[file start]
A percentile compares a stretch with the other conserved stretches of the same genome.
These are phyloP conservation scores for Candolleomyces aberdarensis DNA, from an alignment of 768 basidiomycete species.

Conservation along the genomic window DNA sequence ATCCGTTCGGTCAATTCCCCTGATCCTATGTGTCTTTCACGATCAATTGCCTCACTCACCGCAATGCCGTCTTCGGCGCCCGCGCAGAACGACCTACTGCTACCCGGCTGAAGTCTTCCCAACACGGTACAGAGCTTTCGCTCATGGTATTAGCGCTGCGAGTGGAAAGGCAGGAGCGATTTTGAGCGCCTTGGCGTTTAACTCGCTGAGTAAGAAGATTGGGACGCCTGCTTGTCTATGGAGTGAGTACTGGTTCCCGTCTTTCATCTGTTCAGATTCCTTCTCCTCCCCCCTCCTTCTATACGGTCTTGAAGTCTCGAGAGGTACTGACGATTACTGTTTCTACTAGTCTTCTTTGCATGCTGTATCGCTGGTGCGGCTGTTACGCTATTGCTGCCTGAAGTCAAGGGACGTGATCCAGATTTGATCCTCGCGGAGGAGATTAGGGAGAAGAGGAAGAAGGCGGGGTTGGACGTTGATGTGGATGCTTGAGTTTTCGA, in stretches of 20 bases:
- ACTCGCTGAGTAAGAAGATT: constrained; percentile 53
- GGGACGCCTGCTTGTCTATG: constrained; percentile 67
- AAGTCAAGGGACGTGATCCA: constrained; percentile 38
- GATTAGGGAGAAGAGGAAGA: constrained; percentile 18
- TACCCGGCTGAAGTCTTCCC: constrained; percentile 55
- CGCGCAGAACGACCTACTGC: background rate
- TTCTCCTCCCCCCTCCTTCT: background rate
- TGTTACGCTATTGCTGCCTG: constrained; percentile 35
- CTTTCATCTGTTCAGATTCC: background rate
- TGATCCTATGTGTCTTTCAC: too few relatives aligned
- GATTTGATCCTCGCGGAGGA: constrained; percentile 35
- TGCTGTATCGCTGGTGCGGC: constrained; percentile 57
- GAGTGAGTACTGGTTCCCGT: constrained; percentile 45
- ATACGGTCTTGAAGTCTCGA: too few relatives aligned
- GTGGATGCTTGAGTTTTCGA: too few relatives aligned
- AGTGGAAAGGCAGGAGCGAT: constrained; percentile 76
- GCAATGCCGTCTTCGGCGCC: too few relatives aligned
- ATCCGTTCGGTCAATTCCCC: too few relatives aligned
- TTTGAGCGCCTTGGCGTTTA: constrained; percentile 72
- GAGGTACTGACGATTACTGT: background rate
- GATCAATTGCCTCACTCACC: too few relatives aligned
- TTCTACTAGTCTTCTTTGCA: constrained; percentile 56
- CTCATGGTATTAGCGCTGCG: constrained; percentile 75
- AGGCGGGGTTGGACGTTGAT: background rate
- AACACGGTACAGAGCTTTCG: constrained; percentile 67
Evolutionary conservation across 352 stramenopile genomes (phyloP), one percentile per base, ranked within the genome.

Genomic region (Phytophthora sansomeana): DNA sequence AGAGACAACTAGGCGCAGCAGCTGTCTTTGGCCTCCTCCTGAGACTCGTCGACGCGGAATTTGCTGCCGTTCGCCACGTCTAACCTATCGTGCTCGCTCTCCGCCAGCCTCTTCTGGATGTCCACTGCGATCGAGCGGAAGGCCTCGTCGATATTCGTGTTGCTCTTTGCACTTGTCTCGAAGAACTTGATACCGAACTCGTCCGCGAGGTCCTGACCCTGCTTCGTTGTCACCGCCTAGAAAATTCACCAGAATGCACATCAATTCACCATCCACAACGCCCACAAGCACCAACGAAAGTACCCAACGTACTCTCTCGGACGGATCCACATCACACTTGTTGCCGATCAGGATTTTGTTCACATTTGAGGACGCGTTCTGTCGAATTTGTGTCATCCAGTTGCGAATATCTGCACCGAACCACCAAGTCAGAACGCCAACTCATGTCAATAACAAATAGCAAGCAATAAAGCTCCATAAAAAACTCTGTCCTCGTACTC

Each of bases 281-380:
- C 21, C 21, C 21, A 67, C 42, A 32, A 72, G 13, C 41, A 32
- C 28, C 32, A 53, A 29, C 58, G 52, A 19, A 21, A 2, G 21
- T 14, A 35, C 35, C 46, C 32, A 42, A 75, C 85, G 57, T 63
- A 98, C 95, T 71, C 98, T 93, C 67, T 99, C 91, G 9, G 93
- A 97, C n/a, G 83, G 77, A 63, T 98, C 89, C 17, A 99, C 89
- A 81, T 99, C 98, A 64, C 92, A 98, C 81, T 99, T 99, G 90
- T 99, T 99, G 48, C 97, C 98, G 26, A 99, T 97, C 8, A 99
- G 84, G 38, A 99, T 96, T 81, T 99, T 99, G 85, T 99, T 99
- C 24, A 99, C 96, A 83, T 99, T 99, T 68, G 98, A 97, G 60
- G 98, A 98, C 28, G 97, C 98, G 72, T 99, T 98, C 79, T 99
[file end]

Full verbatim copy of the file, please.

A percentile compares a stretch with the other conserved stretches of the same genome.
These are phyloP conservation scores for Candolleomyces aberdarensis DNA, from an alignment of 768 basidiomycete species.

Conservation along the genomic window DNA sequence ATCCGTTCGGTCAATTCCCCTGATCCTATGTGTCTTTCACGATCAATTGCCTCACTCACCGCAATGCCGTCTTCGGCGCCCGCGCAGAACGACCTACTGCTACCCGGCTGAAGTCTTCCCAACACGGTACAGAGCTTTCGCTCATGGTATTAGCGCTGCGAGTGGAAAGGCAGGAGCGATTTTGAGCGCCTTGGCGTTTAACTCGCTGAGTAAGAAGATTGGGACGCCTGCTTGTCTATGGAGTGAGTACTGGTTCCCGTCTTTCATCTGTTCAGATTCCTTCTCCTCCCCCCTCCTTCTATACGGTCTTGAAGTCTCGAGAGGTACTGACGATTACTGTTTCTACTAGTCTTCTTTGCATGCTGTATCGCTGGTGCGGCTGTTACGCTATTGCTGCCTGAAGTCAAGGGACGTGATCCAGATTTGATCCTCGCGGAGGAGATTAGGGAGAAGAGGAAGAAGGCGGGGTTGGACGTTGATGTGGATGCTTGAGTTTTCGA, in stretches of 20 bases:
- ACTCGCTGAGTAAGAAGATT: constrained; percentile 53
- GGGACGCCTGCTTGTCTATG: constrained; percentile 67
- AAGTCAAGGGACGTGATCCA: constrained; percentile 38
- GATTAGGGAGAAGAGGAAGA: constrained; percentile 18
- TACCCGGCTGAAGTCTTCCC: constrained; percentile 55
- CGCGCAGAACGACCTACTGC: background rate
- TTCTCCTCCCCCCTCCTTCT: background rate
- TGTTACGCTATTGCTGCCTG: constrained; percentile 35
- CTTTCATCTGTTCAGATTCC: background rate
- TGATCCTATGTGTCTTTCAC: too few relatives aligned
- GATTTGATCCTCGCGGAGGA: constrained; percentile 35
- TGCTGTATCGCTGGTGCGGC: constrained; percentile 57
- GAGTGAGTACTGGTTCCCGT: constrained; percentile 45
- ATACGGTCTTGAAGTCTCGA: too few relatives aligned
- GTGGATGCTTGAGTTTTCGA: too few relatives aligned
- AGTGGAAAGGCAGGAGCGAT: constrained; percentile 76
- GCAATGCCGTCTTCGGCGCC: too few relatives aligned
- ATCCGTTCGGTCAATTCCCC: too few relatives aligned
- TTTGAGCGCCTTGGCGTTTA: constrained; percentile 72
- GAGGTACTGACGATTACTGT: background rate
- GATCAATTGCCTCACTCACC: too few relatives aligned
- TTCTACTAGTCTTCTTTGCA: constrained; percentile 56
- CTCATGGTATTAGCGCTGCG: constrained; percentile 75
- AGGCGGGGTTGGACGTTGAT: background rate
- AACACGGTACAGAGCTTTCG: constrained; percentile 67
Evolutionary conservation across 352 stramenopile genomes (phyloP), one percentile per base, ranked within the genome.

Genomic region (Phytophthora sansomeana): DNA sequence AGAGACAACTAGGCGCAGCAGCTGTCTTTGGCCTCCTCCTGAGACTCGTCGACGCGGAATTTGCTGCCGTTCGCCACGTCTAACCTATCGTGCTCGCTCTCCGCCAGCCTCTTCTGGATGTCCACTGCGATCGAGCGGAAGGCCTCGTCGATATTCGTGTTGCTCTTTGCACTTGTCTCGAAGAACTTGATACCGAACTCGTCCGCGAGGTCCTGACCCTGCTTCGTTGTCACCGCCTAGAAAATTCACCAGAATGCACATCAATTCACCATCCACAACGCCCACAAGCACCAACGAAAGTACCCAACGTACTCTCTCGGACGGATCCACATCACACTTGTTGCCGATCAGGATTTTGTTCACATTTGAGGACGCGTTCTGTCGAATTTGTGTCATCCAGTTGCGAATATCTGCACCGAACCACCAAGTCAGAACGCCAACTCATGTCAATAACAAATAGCAAGCAATAAAGCTCCATAAAAAACTCTGTCCTCGTACTC

Each of bases 281-380:
- C 21, C 21, C 21, A 67, C 42, A 32, A 72, G 13, C 41, A 32
- C 28, C 32, A 53, A 29, C 58, G 52, A 19, A 21, A 2, G 21
- T 14, A 35, C 35, C 46, C 32, A 42, A 75, C 85, G 57, T 63
- A 98, C 95, T 71, C 98, T 93, C 67, T 99, C 91, G 9, G 93
- A 97, C n/a, G 83, G 77, A 63, T 98, C 89, C 17, A 99, C 89
- A 81, T 99, C 98, A 64, C 92, A 98, C 81, T 99, T 99, G 90
- T 99, T 99, G 48, C 97, C 98, G 26, A 99, T 97, C 8, A 99
- G 84, G 38, A 99, T 96, T 81, T 99, T 99, G 85, T 99, T 99
- C 24, A 99, C 96, A 83, T 99, T 99, T 68, G 98, A 97, G 60
- G 98, A 98, C 28, G 97, C 98, G 72, T 99, T 98, C 79, T 99